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"Baptism of Fire is an US Army documentary that addresses the anxiety associated with going into combat for the first time. Part of the WWII U.S. Army "Fighting Men" series of films. This 1943 Army training film was nominated for an Academy Award for Best Documentary in 1944..." The cast includes Elisha Cook, Jr., as "Bill."
US Army Training Film TF21-2014
Public domain film from the Prelinger Archives, slightly cropped to remove uneven edges, with the aspect ratio corrected, and mild video noise reduction applied.
The soundtrack was also processed with volume normalization, noise reduction, clipping reduction, and/or equalization (the resulting sound, though not perfect, is far less noisy than the original).
Elisha Vanslyck Cook, Jr. (December 26, 1903 – May 18, 1995) was an American character actor, probably best remembered as the "gunsel" Wilmer, who tries to intimidate Humphrey Bogart's Sam Spade in The Maltese Falcon, but his acting career spanned more than 60 years, with roles in films such as The Big Sleep, Shane, The Killing, and House on Haunted Hill...
Cook was born in San Francisco, California, the son of Elisha Vanslyck Cook, Sr., a pharmacist. He grew up in Chicago, starting out in vaudeville and stock by the age of fourteen. He was a traveling actor in the East Coast and the Midwest before arriving in New York City, where Eugene O'Neill cast him in his play Ah, Wilderness!, which ran on Broadway for two years.
In 1936, Cook settled in Hollywood and, after playing a series of college-aged parts, began a long period playing weaklings or sadistic losers and hoods. Cook's characters usually ended up being killed off (strangled, poisoned or shot). Hollywood's most notable fall guy for many years, he made a rare appearance in slapstick comedy in the cameo role of The Screenwriter in Hellzapoppin' (1941). In Universal's Phantom Lady (1944), he portrays a slimy, intoxicated nightclub-orchestra drummer to memorable effect. He had a substantial uncredited role as Bobo in I, the Jury (1953).
Cook may be best-remembered for playing Wilmer, the "gunsel", in The Maltese Falcon (1941), Other notable roles included the doomed informant Harry Jones in The Big Sleep (1946), a henchman (Marty Waterman) of the murderous title character in Born to Kill (1947)), the pugnacious ex-Confederate soldier 'Stonewall' Torrey in Shane (1953), and George Peatty, the shady, cuckolded husband in Stanley Kubrick's The Killing (1956). He also appeared in William Castle's horror film House on Haunted Hill (1959) and Rosemary's Baby (1968).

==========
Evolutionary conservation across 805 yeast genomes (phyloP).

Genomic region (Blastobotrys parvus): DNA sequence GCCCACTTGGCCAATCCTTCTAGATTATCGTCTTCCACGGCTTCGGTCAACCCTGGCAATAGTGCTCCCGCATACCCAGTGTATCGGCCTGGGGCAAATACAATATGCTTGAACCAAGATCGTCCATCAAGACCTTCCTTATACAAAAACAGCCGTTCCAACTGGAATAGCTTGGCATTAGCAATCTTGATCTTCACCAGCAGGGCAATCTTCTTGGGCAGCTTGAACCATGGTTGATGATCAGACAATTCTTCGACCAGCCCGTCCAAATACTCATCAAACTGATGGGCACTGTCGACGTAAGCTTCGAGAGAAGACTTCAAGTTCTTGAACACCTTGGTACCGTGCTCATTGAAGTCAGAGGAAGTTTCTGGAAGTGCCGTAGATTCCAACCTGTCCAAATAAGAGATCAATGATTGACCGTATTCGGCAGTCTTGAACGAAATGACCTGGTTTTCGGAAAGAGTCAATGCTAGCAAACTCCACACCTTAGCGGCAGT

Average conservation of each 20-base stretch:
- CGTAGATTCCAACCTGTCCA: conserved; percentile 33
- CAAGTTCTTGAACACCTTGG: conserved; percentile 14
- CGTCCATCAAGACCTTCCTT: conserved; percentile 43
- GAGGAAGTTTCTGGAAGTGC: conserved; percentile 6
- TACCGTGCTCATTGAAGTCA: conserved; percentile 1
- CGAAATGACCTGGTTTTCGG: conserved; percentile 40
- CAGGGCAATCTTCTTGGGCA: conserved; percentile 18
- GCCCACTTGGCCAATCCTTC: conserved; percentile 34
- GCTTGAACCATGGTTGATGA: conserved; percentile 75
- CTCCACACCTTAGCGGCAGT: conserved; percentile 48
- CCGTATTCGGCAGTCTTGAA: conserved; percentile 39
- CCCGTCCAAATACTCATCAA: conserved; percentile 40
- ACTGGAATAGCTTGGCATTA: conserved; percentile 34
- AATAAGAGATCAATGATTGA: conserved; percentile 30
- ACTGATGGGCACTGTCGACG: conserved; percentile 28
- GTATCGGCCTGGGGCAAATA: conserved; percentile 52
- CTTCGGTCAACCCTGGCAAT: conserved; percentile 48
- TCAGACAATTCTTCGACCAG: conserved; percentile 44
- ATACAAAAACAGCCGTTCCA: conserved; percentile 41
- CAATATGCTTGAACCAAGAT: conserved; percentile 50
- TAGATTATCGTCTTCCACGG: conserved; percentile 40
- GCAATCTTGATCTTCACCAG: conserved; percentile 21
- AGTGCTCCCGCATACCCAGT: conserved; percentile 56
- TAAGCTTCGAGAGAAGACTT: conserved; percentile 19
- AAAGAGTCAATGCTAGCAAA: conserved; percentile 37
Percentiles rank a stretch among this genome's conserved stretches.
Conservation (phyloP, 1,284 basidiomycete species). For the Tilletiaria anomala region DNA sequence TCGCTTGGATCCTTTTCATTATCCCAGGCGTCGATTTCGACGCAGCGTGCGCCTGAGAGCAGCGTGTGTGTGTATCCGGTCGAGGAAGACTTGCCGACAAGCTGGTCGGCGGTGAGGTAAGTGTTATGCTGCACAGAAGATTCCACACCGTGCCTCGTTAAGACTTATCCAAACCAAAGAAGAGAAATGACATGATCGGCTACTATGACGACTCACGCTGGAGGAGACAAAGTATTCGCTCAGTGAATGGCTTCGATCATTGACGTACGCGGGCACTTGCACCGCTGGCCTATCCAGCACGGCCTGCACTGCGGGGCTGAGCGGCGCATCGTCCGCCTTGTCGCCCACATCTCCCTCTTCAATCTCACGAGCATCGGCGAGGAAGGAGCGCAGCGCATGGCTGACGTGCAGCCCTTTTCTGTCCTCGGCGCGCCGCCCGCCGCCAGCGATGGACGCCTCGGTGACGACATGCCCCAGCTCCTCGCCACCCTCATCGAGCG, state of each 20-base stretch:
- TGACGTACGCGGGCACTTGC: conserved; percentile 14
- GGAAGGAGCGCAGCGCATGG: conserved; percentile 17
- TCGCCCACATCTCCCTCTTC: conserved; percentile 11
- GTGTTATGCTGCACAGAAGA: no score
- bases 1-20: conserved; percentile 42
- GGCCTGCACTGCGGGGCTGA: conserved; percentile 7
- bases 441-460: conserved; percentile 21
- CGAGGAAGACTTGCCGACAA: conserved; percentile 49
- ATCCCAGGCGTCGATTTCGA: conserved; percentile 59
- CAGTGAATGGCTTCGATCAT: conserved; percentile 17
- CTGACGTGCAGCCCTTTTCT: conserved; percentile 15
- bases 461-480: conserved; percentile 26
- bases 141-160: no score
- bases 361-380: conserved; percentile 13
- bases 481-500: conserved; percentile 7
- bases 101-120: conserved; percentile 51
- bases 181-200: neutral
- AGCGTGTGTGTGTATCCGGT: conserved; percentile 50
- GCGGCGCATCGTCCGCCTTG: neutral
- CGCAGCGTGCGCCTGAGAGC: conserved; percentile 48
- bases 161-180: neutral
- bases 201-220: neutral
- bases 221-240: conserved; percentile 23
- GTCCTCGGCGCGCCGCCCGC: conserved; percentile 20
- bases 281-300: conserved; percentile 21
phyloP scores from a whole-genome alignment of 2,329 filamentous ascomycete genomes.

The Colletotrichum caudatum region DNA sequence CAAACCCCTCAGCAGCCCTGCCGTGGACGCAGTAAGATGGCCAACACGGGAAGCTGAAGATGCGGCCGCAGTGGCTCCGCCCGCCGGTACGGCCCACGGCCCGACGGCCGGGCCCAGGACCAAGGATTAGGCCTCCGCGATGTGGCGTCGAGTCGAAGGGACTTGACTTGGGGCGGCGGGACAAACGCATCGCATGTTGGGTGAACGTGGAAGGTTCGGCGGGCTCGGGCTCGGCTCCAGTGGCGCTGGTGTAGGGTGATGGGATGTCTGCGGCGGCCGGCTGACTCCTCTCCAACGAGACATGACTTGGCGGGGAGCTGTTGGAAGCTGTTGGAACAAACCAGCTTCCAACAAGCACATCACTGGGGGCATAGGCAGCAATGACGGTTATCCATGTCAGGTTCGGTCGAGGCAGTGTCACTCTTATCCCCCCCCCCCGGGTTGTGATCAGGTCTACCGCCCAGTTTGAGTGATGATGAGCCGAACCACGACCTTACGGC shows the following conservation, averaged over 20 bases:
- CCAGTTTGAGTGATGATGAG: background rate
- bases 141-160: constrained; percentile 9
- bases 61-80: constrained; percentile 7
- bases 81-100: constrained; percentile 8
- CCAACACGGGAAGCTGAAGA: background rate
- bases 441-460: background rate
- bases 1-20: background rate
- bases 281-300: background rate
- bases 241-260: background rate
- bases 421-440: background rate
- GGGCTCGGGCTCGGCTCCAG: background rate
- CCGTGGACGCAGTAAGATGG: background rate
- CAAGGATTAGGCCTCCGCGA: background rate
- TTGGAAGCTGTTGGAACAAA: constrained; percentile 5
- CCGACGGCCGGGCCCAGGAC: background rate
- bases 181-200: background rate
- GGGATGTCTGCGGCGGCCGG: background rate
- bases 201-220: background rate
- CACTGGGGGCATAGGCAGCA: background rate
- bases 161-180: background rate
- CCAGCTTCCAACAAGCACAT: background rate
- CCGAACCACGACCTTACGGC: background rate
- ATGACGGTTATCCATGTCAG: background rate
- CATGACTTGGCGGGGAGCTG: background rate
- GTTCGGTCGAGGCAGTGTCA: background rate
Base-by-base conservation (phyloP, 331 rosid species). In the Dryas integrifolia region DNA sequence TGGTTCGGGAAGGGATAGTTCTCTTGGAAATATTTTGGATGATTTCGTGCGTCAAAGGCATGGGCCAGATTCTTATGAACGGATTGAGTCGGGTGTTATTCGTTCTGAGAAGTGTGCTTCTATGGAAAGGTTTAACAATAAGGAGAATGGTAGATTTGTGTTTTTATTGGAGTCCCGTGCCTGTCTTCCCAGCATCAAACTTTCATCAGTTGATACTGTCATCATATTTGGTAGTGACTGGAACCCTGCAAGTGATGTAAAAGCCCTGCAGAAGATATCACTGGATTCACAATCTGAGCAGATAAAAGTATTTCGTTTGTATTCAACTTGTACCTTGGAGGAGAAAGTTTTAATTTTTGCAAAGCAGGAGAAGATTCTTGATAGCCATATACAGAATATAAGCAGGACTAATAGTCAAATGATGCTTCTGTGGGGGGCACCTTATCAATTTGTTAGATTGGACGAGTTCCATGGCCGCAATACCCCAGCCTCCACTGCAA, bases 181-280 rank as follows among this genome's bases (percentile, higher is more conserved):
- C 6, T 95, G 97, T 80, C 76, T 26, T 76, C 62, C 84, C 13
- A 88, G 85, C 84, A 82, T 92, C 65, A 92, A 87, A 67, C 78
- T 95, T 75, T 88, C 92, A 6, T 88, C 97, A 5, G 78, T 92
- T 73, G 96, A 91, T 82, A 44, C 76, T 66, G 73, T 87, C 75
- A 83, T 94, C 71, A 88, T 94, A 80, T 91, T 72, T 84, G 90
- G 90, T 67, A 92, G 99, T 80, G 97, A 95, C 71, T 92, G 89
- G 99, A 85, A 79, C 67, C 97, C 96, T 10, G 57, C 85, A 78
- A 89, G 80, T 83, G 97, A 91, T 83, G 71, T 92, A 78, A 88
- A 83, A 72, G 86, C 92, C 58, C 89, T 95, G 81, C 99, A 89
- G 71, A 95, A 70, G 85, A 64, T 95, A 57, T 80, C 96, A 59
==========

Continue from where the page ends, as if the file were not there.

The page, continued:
Cook appeared on American television. He played a private detective in an episode of Adventures of Superman television series entitled Semi-Private Eye (1953). That same season, he guest starred on NBC's The Dennis Day Show. In 1960 he was cast in the episode, "The Hermit", of the ABC sitcom The Real McCoys, with Walter Brennan. He appeared as Jeremy Hake in the episode "The Bequest" of the ABC western series, The Rebel (1960), starring Nick Adams. He appeared in the second episode of ABC's crime drama, The Fugitive.
Cook made two guest appearances on the CBS courtroom drama series Perry Mason. In 1958 he played Art Crowley in "The Case of the Pint-Sized Client," and in 1964 he played Reelin' Peter Rockwell in "The Case of the Reckless Rockhound". Cook played lawyer Samuel T. Cogley in the Star Trek episode "Court Martial" (1967), Isaac Isaacson on the Batman television series, Weasel Craig in Salem's Lot, and later had a long-term recurring role as Honolulu crime lord "Ice Pick" on CBS's Magnum, P.I.. He also appeared in The Bionic Woman episode, "Once a Thief" (1977)...